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|Title:||The effect of maternal asthma on placental and cord blood protein profiles|
|Citation:||Journal of the Society for Gynecologic Investigation, 2005; 12(5):349-355|
|Publisher:||Elsevier Science Inc|
|Vanessa E. Murphy, Renee F. Johnson, Yung-Chih Wang, Karen Akinsanya, Peter G. Gibson, Roger Smith and Vicki L. Clifton|
|Abstract:||<h4>Objective</h4>We conducted a comparative proteomic analysis of placental and umbilical cord blood proteins using surface-enhanced laser desorption ionization-time of flight mass spectrometry (SELDI-TOF MS) to examine the associations among asthma, fetal gender, and protein profiles.<h4>Methods</h4>Placental tissue and umbilical vein plasma were collected from 10 healthy and 20 asthmatic women. Placental proteins were extracted using phosphate-buffered saline containing protease inhibitors. Samples were applied to the surfaces of strong anion exchange (SAX2), weak cation exchange (WCX2) and immobilized metal affinity capture (IMAC-Cu(2+)) chips. Mass analysis was conducted using a Ciphergen Protein Biology System IIc (Freemont, CA), and differences in individual peak intensities between groups were determined.<h4>Results</h4>Fourteen placental peaks were significantly different between asthmatic and non-asthmatic women (seven more highly expressed and seven less highly expressed). Ten umbilical cord blood peak differences were identified, with four peaks more highly expressed and six peaks less highly expressed in asthmatics. Four placental and three umbilical cord blood proteins differed significantly between male and female fetuses. Two placental and five umbilical cord blood peaks were specifically increased in a subgroup of samples collected from asthmatic women who did not use inhaled glucocorticoids and were pregnant with a female fetus, a group previously found to have altered placental function.<h4>Conclusions</h4>This study demonstrates the abilities of the SELDI technique as a tool for protein profiling in tissue or plasma. Further work to positively identify the candidate peptides found in this study may provide a greater understanding of the placental mechanisms leading to alterations in fetal growth in patients with bronchial asthma.|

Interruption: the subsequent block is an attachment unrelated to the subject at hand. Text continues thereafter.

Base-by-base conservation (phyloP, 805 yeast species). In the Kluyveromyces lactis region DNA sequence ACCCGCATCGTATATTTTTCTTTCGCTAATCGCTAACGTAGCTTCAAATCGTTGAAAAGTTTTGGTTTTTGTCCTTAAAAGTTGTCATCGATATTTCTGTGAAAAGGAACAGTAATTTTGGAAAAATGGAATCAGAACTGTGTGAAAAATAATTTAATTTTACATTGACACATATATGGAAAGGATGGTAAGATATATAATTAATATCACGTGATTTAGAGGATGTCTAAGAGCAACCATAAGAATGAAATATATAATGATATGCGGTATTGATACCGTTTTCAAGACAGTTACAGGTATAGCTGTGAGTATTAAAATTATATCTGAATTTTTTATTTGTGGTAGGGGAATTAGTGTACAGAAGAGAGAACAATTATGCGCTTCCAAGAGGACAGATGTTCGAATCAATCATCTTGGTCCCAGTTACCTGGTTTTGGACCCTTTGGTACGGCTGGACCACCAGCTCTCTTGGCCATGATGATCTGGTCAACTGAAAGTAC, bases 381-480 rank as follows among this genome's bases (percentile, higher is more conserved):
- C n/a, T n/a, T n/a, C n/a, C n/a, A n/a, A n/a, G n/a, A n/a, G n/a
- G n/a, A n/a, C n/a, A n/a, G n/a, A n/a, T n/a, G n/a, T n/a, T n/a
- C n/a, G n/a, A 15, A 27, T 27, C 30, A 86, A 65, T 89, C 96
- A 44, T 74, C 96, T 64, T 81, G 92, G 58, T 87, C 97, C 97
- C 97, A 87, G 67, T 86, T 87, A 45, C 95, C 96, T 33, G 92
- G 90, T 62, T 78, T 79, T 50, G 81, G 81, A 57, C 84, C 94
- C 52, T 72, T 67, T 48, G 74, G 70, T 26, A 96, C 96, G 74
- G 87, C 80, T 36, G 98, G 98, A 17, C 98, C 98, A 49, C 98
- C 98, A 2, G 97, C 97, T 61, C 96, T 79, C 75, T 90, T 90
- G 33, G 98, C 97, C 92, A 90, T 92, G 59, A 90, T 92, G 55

|Keywords:||Fetal Blood; Placenta; Humans; Asthma; Pregnancy Complications; Birth Weight; Spectrometry, Mass, Matrix-Assisted Laser Desorption-Ionization; Proteomics; Fetal Development; Pregnancy; Maternal-Fetal Exchange; Adult; Infant, Newborn; Female; Male|
|Rights:||Copyright © 2005 SAGE Publications|
|Appears in Collections:||Paediatrics publications|
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